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Re: Yay! Cladobabble! :-)
----- Original Message -----
From: "Nick Gardner" <firstname.lastname@example.org>
> David, is there something in particular you are aiming for? In phylogenies
> that have been proposed by GSP (1988, 2002) and CMIIW, yourself, these
> were considered more derived than Archaeopteryx. If this is the case,
> Archaeopteryx is not a member of Aves.
:-) Exactly. I'd rather risk that Archie is not a bird than that
*Tyrannosaurus* or *Therizinosaurus* are ones. But I could live with the
> Of course, GSP (1988) states: "As
> for myself, since most theropods are usually excluded from Aves, I feel it
> is all right to exclude protobirds too, even a flying one like
> Archaeopteryx, and I prefer to restrict Aves to true birds, including the
> toothy ones.
To me, it appears that, starting from something like Archie, flight was
improved 2 or 3 times independently: in the lineage leading towards dromies
(such as *Microraptor* and maybe *Sinornithosaurus*, you know, flange on
phalanx II-1...), the lineage leading towards *Rahonavis* and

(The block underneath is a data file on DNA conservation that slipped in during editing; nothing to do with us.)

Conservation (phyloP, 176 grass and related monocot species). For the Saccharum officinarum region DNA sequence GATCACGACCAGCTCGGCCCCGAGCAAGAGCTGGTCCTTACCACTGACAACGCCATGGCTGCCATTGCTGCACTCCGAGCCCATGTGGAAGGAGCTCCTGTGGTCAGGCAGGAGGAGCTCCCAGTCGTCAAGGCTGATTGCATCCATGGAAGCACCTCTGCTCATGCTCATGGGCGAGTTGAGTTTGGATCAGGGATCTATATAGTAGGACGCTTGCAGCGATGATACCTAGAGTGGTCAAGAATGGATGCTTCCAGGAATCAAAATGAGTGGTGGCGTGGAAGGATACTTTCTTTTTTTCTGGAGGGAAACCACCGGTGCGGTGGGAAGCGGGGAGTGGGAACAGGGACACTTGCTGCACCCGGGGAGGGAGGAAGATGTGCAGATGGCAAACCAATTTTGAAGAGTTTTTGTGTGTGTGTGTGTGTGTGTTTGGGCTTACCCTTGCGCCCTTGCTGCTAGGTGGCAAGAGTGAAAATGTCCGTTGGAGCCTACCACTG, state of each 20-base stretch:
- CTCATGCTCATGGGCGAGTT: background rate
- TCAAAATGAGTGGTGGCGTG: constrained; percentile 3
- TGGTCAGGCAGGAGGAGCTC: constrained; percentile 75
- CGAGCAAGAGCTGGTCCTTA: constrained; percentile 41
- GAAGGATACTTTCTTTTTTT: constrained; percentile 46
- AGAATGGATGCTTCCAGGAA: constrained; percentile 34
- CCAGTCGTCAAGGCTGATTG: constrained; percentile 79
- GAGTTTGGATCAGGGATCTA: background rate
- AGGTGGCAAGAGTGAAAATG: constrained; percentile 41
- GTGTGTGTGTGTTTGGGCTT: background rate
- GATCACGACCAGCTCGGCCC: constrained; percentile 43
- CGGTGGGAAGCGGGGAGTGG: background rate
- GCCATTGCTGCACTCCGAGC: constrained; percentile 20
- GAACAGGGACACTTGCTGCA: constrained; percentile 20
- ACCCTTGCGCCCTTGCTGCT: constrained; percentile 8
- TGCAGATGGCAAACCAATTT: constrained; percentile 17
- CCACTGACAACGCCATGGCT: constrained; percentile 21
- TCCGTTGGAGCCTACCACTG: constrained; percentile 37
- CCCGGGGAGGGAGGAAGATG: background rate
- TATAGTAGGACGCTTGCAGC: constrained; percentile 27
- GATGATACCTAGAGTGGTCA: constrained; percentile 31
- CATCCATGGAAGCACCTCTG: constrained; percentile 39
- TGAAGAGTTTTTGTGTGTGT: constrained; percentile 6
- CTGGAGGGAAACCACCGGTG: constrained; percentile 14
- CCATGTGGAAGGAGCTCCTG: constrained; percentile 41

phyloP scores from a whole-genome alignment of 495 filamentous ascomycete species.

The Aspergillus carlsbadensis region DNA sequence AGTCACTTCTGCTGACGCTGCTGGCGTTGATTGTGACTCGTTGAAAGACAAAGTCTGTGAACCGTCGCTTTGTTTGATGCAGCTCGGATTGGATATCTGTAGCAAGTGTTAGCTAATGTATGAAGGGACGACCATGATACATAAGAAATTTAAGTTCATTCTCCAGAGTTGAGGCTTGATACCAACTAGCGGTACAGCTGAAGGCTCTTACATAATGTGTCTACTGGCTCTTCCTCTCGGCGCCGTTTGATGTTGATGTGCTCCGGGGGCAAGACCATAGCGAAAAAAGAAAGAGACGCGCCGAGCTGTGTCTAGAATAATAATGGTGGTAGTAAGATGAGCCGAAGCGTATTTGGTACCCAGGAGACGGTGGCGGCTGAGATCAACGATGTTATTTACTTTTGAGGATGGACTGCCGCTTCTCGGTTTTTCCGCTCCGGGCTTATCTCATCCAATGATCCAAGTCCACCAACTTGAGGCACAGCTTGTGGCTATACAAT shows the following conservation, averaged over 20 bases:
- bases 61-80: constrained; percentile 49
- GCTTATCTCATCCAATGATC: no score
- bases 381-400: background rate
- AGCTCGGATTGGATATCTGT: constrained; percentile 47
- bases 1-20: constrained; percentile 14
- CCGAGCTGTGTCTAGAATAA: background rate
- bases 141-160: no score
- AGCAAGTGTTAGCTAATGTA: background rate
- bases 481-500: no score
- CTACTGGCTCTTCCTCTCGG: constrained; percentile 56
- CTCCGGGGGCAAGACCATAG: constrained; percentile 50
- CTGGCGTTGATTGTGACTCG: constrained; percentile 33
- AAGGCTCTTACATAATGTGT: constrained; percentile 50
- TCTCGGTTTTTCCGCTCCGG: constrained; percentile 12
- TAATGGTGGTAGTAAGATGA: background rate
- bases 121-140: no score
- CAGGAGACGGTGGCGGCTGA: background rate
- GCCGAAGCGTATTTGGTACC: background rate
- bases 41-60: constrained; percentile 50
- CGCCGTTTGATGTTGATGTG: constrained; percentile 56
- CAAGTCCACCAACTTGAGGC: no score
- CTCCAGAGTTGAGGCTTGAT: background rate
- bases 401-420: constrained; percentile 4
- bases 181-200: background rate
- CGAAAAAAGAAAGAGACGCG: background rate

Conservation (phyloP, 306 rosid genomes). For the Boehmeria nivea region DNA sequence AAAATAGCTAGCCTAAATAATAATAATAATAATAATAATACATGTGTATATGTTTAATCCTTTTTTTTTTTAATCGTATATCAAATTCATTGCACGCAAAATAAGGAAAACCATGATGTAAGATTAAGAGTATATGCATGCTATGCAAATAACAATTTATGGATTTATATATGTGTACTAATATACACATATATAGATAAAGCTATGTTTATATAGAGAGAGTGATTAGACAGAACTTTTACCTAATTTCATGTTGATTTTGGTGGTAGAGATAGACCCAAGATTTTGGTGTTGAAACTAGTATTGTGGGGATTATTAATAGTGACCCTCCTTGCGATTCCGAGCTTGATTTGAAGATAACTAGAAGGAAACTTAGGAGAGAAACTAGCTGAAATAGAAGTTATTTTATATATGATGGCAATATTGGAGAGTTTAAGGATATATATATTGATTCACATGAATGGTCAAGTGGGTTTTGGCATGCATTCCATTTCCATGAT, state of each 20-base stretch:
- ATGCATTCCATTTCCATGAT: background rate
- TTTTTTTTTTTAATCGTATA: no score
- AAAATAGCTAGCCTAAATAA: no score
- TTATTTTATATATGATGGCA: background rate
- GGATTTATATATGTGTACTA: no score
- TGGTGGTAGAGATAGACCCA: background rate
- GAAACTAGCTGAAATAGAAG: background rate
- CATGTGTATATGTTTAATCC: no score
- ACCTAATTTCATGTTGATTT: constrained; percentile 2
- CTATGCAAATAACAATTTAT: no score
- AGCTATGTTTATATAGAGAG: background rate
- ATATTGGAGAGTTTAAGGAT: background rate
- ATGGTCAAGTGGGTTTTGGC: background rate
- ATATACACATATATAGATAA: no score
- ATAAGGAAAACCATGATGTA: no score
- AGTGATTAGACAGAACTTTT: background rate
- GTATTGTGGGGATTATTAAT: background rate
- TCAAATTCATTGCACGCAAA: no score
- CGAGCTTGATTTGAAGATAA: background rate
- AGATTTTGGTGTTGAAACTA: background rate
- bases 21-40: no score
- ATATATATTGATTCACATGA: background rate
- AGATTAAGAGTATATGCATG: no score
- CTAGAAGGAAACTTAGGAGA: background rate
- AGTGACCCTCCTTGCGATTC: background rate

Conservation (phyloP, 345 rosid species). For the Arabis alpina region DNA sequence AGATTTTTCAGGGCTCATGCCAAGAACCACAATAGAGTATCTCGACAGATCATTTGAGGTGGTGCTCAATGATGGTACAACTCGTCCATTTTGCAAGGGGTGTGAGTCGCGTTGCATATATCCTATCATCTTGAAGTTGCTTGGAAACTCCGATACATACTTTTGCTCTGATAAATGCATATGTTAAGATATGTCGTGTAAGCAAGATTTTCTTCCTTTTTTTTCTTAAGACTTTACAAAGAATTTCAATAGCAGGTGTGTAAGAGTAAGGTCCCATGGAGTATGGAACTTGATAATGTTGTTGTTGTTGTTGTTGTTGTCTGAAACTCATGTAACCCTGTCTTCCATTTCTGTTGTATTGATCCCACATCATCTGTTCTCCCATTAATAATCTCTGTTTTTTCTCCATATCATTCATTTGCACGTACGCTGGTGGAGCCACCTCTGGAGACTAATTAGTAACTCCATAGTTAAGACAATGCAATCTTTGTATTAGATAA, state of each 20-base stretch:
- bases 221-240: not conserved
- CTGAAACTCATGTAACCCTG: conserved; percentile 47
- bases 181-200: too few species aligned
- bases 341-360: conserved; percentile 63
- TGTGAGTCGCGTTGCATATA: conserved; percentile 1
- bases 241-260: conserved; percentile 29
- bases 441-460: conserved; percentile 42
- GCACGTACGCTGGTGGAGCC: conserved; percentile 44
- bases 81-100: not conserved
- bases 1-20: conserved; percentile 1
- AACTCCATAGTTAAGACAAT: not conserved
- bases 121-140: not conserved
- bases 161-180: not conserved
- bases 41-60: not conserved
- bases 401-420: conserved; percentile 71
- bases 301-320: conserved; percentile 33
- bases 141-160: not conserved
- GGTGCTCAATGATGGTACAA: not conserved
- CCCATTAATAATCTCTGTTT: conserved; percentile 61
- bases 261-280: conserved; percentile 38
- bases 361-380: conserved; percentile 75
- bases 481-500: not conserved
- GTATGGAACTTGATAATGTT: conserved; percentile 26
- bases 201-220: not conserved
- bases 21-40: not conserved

*Shenzhouraptor* (same flange, joint between scapula and coracoid...), and
in the lineage leading towards Avebrevicauda. And I feel only the latter
should be called birds = Aves.
(Especially after reweighting, my analysis supports a clade of
(Archie, Scansoriopterygidae (basal Troodontidae (*Microraptor*
(*Rahonavis*, *Shenzhouraptor*)))) -- when *Hulsanpes* is excluded from the
analysis. Otherwise, Pygostylia + *Sapeornis* + *Yandangornis* is not the
sistergroup to all of the above, but only to *R.* + *S.*. I haven't tried
yet if *Jixiangornis* is capable of messing this up. If someone with more
time than I would like my NEXUS file... :-) And then of course my analysis
isn't a coelurosaur analysis. Therefore, maybe, troodontids are completely
out of place. I can't find that out. -- Oh, before I forget, most of the
codings for Scansoriopterygidae are 0. Which means that in any case I need
> Also, why do you include Scansoriopteryx heilmanni as a taxon that should
> excluded from Aves?
Because I feel that something like an aye-aye doesn't look like a bird. On
the other hand, it may well have been able to fly, so something that looks
like a bird with a ludicrously long 3rd finger still looks like a bird...
was just a suggestion. January 1, 200n is still far away... :-)
> I find PhyloCode to be interesting, however, I have a few problems.
> Currently, I would like to know why they want all proper taxa to be
> italicized, as opposed to only species, and I suppose the "arbitrary"
> as well.
When you can't tell what a genus is, you might just as well italicize all
taxon names. They look more official this way, more distinguishable in a
text (capital letters aren't enough; as an extreme example, in German all
nouns are capitalized). So... why not? :-)